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The game takes place in Labyrinthia, which is a medieval style city which is located in a world that hasn’t been been explored by either Professor Layton or Phoenix Wright. An evil individual known as ‘The Story Teller’, whose shadow conceals witches across Labyrinthia. Layton and his trusty sidekick Roy are called to Labyrinthia to investigate a missing person. Soon after the game begins, a girl named Espella is accused of witchcraft. Predictably, Phoenix Wright takes on her defense, which consists of ‘The Witch Trials’ where he must contend with a bunch of witnesses.
The story is told magnificently using gameplay mechanics from both existing franchises. Both games are known for their wacky plot twists and unbelievable scenarios so it’s not surprise that the story delivers in almost every way. Sure, it’s not for everyone but if you’re a fan of either series, chances are you’re going to be in for a wild ride.
Both sections of the game are extremely polished in their presentation. Professor Layton looks exactly as fans are used to as per the previous 3DS games in the series. The Ace Attorney sections have also seen an upgrade to 3D models. This makes the games blend really well together and makes them feel more apart of the same universe. Beautifully animated cut scenes and voice acting are at the forefront of the game which is what fans have come to love from both series. The game features a darker tone than hasn’t really been seen before which makes for a visual treat.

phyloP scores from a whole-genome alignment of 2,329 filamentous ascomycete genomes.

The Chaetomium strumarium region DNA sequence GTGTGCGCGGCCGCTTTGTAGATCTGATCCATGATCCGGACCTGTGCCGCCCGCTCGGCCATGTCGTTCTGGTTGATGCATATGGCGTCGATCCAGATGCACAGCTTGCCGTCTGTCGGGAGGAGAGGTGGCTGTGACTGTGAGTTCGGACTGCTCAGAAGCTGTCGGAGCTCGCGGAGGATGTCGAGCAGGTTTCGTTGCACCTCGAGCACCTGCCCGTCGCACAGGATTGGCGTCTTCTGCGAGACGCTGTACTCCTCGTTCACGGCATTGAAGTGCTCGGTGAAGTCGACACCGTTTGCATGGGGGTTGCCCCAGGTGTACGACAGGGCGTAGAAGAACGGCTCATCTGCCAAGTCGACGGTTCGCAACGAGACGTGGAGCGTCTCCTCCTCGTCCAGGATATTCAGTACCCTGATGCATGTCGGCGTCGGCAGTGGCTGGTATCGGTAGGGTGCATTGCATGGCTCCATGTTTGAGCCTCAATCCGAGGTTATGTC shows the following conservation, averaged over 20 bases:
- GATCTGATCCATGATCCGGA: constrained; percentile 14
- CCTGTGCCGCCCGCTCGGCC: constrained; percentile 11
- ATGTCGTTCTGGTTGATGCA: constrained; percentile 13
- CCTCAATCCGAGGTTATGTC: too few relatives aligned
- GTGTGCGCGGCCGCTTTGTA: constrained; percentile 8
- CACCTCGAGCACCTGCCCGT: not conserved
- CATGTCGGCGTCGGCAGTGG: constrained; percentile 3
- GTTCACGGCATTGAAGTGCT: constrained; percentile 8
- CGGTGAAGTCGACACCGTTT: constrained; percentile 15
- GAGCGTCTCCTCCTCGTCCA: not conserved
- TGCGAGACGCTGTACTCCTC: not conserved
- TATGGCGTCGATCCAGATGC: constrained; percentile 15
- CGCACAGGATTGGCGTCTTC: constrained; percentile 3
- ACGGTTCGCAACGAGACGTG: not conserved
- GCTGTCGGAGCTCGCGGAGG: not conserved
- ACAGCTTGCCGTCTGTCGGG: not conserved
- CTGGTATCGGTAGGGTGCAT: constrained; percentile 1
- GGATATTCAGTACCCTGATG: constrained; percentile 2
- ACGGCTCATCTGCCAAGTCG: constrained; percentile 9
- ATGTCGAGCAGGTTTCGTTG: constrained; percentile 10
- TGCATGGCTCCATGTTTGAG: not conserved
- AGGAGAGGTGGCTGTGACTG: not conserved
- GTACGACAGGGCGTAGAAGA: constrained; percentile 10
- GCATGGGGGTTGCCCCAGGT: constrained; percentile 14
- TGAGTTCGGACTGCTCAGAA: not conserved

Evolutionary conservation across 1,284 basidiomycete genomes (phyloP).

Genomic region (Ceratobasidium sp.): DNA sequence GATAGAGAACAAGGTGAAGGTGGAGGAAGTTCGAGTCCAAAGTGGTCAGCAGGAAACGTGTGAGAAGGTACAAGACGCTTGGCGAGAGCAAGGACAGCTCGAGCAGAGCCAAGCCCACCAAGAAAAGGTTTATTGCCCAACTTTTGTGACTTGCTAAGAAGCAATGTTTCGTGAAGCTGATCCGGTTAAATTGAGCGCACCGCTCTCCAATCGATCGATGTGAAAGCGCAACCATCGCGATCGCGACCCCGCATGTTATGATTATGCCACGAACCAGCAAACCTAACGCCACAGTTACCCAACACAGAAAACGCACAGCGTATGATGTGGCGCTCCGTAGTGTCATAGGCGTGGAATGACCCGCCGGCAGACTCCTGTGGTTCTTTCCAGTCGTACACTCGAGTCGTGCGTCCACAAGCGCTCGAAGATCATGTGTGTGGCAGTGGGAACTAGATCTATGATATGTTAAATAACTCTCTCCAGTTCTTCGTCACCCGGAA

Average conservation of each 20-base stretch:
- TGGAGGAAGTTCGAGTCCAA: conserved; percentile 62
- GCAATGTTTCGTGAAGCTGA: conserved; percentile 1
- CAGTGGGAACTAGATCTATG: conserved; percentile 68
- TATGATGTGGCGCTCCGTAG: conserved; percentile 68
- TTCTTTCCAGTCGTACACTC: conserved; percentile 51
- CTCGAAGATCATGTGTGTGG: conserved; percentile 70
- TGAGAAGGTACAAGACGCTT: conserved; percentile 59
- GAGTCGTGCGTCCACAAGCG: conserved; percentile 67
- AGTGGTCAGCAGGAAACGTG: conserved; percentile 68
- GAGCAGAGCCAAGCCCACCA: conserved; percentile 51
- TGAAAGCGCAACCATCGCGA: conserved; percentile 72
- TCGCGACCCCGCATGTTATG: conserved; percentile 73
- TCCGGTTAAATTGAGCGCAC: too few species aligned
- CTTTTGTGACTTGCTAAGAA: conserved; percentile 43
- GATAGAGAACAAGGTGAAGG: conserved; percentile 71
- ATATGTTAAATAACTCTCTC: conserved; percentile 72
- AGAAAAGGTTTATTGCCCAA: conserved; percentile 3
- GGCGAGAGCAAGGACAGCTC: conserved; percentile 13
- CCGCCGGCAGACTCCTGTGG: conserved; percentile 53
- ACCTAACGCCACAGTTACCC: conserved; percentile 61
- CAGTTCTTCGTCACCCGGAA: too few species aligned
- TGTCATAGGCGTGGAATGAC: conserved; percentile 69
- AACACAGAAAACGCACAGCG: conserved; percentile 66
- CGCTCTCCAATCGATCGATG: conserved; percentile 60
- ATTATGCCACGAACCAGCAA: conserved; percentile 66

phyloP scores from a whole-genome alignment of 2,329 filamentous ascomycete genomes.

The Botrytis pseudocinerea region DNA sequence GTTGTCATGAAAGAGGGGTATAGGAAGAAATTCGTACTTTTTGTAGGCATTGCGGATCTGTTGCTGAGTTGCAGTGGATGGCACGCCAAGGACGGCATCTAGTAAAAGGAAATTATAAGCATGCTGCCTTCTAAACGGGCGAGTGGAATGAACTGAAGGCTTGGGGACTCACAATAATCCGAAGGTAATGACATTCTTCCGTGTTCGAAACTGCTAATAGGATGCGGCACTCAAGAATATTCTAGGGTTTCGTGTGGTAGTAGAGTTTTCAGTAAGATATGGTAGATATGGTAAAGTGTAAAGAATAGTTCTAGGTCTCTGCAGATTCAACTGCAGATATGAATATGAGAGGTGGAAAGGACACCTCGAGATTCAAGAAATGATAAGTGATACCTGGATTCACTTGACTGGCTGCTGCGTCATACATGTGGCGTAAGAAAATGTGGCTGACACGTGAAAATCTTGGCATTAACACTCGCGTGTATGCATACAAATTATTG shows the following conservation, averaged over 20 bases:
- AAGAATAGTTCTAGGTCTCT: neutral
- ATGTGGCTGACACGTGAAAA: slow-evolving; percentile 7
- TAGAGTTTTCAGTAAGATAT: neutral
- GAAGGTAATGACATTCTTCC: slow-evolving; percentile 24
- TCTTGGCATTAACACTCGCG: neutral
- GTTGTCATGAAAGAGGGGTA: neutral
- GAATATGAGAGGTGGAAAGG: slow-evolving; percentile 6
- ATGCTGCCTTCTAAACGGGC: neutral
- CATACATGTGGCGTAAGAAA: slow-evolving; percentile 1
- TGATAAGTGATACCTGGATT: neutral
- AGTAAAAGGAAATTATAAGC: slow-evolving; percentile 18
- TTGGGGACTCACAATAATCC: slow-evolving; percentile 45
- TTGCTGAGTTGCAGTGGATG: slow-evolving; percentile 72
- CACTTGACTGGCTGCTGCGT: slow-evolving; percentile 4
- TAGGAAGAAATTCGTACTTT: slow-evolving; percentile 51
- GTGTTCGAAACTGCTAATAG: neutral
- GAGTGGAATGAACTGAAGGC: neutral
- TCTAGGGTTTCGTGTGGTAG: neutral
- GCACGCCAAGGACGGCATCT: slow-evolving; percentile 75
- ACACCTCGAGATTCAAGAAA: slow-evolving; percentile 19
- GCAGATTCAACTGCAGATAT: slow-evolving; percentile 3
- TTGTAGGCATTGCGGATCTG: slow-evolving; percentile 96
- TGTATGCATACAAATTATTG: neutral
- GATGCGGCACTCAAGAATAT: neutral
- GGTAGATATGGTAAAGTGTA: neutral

For the majority, Professor Layton vs. Phoenix Wright: Ace Attorney retains the gameplay of both series. Whilst playing the Professor Layton segments, fans will be happy to know that a wealth of puzzles are included to be solved. There’s not much variation in what’s already been included previously and that’ll delight most fans of the series. The same can be said for Phoenix Wright segments. They’re exactly what you’ve come to know and love in previous years so don’t expect too much variation. The ‘vs.’ in the title is actually quite misleading. The game takes place over a series of chapters alternating between solving mysteries and trying to win your court case. This isn’t necessarily a bad thing though as it works quite well in solving the story and both games require you to be in the same mind frame.
The game is a really great showcase for both series. It takes the best of both worlds to provide a really enjoyable package. Each chapter work well to break up gameplay and the game is paced incredibly well. I hadn’t played much of the Ace Attorney series so it was an amazing introduction to me as I was already incredibly familiar with Professor Layton.
New to the Ace Attorney series is the ability to cross-examine multiple witnesses at once. It makes it much more interesting to be able to question one witness whilst looking at another witness to see their reaction. It adds another level of depth to the court room.
This time around, Phoenix will occasionally have to cross-examine multiple witnesses at once. Whilst pressing one witness, another may react to one of their statements, and questioning them may yield new information or evidence.
It’s worth pointing out that I felt that there wasn’t enough done in bringing the two franchises together to create a new experience. The two do intertwine at a point in the game but it never really feels like a new experience. There are about seventy puzzles to get through as Professor Layton and, overall, I’d say that you will spend more time solving puzzles than providing your case in court. Furthermore, the puzzles are quite a bit easier than in previous games in the series, but this is to be expected.